Issues Delivery location – throwing though car windows instead of over the car is a better technique from “reach” and OH&S perspectives however will not allow for delivery over fences into properties. This met strong resistance from several newsagents with expectation of increased instances of stolen newspapers. Bell Park Newsagency did not receive any complaints of stolen newspapers, however received several complaints about placement from customers. Simon Coulter advised that when they made the change from rolled to flat newspapers in Queenslandthere was no increase in the number of stolen copies. Two copies split open on day one out of 700 copies thrown Wet newspapers – Wet weather on Saturday resulted in between 10 to 15 complaints as water was able to penetrate the plastic through small abrasion holes which occurred as the newspaper landed on concrete (photos below) Jams – The machine rarely jams and if so it is simple to clear Subscriber Feedback On day one we received several phone calls form subscribers to say how much they loved the presentation Upon reverting to rolled delivery no complaints were received Wet papers were a cause of complaint on Saturday Placement of papers on footpaths were of concern Newsagency Sentiment The following agents attended a wrapping and throwing demonstration on Thursday (Lara, Grovedale, East Geelong, Anglesea and Ocean Grove), whilst Belmont also viewed the process separately. Speed - All were impressed with the speed of the machine Presentation – All were impressed with the way newspapers were presented when flat wrapped, though there was concern from several around the ability to throw papers over fences Cost – Although flat-wrap machines compare favourably with rolling machines in terms of price, newsagents were concerned about the cost of the machine Some newsagents expressed the view that if newspapers are to remain we must present them to readers in a more user friendly way Many newsagents expressed reluctance to spend money on new wrapping equipment whilst the T2020 project is underway and there is uncertainty around future distribution structures 4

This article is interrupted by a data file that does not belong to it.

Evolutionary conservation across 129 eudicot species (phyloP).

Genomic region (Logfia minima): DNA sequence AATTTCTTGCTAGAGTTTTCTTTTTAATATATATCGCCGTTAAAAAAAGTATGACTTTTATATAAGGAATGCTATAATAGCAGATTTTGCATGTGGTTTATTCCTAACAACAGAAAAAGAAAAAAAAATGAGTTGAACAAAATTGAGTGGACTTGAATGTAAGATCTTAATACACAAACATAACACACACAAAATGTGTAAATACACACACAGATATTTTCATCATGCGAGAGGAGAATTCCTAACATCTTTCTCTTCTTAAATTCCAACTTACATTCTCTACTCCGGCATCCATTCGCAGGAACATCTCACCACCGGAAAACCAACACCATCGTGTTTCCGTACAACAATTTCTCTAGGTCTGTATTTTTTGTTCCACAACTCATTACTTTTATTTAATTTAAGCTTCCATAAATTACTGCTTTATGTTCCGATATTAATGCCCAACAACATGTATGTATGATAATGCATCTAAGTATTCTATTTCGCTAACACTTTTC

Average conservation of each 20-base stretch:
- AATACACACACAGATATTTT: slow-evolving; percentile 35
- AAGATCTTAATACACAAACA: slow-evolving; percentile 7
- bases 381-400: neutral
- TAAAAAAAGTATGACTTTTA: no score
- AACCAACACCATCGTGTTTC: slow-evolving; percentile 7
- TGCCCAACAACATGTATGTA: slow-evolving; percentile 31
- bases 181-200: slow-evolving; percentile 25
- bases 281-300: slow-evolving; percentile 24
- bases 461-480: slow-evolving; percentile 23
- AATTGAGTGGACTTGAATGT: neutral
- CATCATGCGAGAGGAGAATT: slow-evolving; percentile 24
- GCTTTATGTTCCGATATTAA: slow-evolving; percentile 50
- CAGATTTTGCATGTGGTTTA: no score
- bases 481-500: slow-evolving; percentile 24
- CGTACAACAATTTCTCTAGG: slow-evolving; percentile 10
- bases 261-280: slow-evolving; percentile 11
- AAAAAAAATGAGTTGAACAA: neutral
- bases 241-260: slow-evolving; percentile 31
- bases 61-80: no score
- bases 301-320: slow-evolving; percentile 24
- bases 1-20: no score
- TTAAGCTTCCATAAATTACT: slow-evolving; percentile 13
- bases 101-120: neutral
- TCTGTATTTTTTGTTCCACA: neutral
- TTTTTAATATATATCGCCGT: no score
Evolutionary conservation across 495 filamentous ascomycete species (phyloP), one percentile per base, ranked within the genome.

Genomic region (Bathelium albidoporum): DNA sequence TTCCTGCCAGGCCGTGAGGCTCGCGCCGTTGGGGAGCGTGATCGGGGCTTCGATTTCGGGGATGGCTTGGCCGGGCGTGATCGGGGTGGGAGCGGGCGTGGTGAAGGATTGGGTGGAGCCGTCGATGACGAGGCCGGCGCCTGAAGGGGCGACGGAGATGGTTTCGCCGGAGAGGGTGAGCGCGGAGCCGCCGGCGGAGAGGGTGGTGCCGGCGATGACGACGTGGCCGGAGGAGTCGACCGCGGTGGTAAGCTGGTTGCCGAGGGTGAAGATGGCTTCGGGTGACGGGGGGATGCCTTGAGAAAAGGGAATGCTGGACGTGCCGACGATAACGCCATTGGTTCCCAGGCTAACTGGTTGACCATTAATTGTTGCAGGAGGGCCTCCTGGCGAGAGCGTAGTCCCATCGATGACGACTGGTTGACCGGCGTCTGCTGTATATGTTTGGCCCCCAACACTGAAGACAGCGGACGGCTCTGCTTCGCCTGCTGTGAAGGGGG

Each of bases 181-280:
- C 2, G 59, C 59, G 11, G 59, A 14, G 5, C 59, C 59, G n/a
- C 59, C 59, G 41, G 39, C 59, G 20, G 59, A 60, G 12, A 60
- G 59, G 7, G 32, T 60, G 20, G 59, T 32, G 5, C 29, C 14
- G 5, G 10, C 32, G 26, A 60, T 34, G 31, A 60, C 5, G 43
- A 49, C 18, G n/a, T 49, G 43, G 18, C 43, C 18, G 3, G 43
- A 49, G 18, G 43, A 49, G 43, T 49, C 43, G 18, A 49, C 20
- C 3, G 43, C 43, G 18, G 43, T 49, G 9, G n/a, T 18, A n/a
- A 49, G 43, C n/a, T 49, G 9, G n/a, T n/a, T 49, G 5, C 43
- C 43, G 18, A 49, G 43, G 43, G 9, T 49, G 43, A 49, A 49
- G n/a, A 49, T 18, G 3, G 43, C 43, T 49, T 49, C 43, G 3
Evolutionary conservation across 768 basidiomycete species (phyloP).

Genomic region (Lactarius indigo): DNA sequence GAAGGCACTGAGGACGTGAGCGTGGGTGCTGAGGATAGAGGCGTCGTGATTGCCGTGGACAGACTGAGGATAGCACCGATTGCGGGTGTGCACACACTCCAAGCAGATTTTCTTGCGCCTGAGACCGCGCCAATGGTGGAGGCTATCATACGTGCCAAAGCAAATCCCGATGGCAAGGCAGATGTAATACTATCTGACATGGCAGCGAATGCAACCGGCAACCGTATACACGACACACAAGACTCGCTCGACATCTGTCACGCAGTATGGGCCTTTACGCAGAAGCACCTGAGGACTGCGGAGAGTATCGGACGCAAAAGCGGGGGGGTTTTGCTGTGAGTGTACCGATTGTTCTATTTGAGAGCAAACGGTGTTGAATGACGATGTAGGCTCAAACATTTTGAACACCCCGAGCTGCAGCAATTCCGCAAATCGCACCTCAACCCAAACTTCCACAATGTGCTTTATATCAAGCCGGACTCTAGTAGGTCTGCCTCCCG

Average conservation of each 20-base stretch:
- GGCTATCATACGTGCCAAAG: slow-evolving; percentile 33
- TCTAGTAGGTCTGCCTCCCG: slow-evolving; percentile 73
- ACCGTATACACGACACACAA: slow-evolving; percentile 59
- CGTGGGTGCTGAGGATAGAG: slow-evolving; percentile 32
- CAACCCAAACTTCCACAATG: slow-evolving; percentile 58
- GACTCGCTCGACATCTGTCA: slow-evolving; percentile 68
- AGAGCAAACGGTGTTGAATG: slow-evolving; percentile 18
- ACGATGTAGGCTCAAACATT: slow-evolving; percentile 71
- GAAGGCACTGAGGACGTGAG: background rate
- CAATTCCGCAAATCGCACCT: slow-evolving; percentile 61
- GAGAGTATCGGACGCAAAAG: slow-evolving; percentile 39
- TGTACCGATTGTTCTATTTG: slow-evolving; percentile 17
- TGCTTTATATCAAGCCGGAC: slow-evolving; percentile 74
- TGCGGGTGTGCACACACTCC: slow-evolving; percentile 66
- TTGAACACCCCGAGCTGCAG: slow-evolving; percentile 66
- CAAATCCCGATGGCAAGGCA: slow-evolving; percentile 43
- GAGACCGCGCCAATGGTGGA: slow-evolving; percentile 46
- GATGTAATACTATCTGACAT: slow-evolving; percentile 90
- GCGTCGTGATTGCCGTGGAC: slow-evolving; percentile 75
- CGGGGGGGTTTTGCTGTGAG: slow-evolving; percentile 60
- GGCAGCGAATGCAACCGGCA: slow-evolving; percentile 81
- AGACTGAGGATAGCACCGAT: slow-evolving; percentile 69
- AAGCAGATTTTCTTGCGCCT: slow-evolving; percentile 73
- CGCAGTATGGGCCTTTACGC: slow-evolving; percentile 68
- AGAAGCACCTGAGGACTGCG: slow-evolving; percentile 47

Change management Some newsagents expressed concernsthat drivers will be reluctant to accept any such change. Therefore any rollout would need to be carefully planned with drivers fully briefed, benefits explained and training provided Comments Andrew Robb – BellPark Newsagency “Generally, our customers were very happy with the flat wrap – except for the wet papers on the Saturday morning which we replaced (see below). We had some comments re the deterioration in the placement of the paper when thrown to the left, out the passenger window of the delivery vehicle. In store the speed, ease of use with large papers and quietness were seen as an advantage, although having to fold thinner papers like the Financial Review and some weekday Geelong Advertisers does slow the process slightly. Our early morning wrappers liked the machine. Drivers were somewhat reserved in their opinion due to difficulty throwing to the left and not being able to throw over the roof of the delivery vehicle, this slowed them down considerably. Finally, having checked and found the trade-in value of current machines at a very low or non-existent second hand/trade in value, the considerable price of the new machine seems to be a long way away in this period of future uncertainty. The increased cost per paper wrap is of concern also. We enjoyed the opportunity to trial the machine and can see benefits, but cost would keep us from change at this time.” 5
The finished product 6
A water damaged newspaper after delivery on a rainy Saturday, 14 May Confidential Page 7 4/3/2014 The above photo shows how small holes created as the paper slides across concrete can letter water 7 in which can be soaked up by the newsprint pages